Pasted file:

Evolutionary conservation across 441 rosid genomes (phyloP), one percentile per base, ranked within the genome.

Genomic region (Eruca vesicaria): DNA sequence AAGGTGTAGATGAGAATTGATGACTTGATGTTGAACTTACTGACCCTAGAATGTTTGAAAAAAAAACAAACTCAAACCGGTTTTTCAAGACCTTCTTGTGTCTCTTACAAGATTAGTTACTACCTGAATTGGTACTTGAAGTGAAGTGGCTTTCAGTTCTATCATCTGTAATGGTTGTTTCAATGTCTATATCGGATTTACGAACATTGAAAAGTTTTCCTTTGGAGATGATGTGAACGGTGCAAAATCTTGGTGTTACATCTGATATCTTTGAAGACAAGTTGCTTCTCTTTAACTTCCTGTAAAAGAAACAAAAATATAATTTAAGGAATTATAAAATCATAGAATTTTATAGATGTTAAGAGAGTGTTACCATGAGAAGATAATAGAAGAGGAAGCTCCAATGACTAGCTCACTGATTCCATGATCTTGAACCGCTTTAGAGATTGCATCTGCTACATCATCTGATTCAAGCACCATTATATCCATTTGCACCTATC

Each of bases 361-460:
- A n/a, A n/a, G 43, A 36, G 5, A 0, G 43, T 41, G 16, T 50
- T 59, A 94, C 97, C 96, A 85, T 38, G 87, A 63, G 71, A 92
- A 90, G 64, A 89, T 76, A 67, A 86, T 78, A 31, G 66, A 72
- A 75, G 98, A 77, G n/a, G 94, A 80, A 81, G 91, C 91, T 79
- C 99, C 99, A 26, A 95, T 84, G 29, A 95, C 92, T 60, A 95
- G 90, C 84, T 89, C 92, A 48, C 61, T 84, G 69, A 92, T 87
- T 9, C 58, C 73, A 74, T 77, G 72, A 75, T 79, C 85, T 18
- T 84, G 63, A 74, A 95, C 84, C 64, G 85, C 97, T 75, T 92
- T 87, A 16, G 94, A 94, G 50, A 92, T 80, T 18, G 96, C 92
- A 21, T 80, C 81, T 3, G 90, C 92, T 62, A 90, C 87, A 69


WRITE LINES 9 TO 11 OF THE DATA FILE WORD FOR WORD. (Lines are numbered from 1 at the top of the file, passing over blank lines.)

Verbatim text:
- G 90, C 84, T 89, C 92, A 48, C 61, T 84, G 69, A 92, T 87
- T 9, C 58, C 73, A 74, T 77, G 72, A 75, T 79, C 85, T 18
- T 84, G 63, A 74, A 95, C 84, C 64, G 85, C 97, T 75, T 92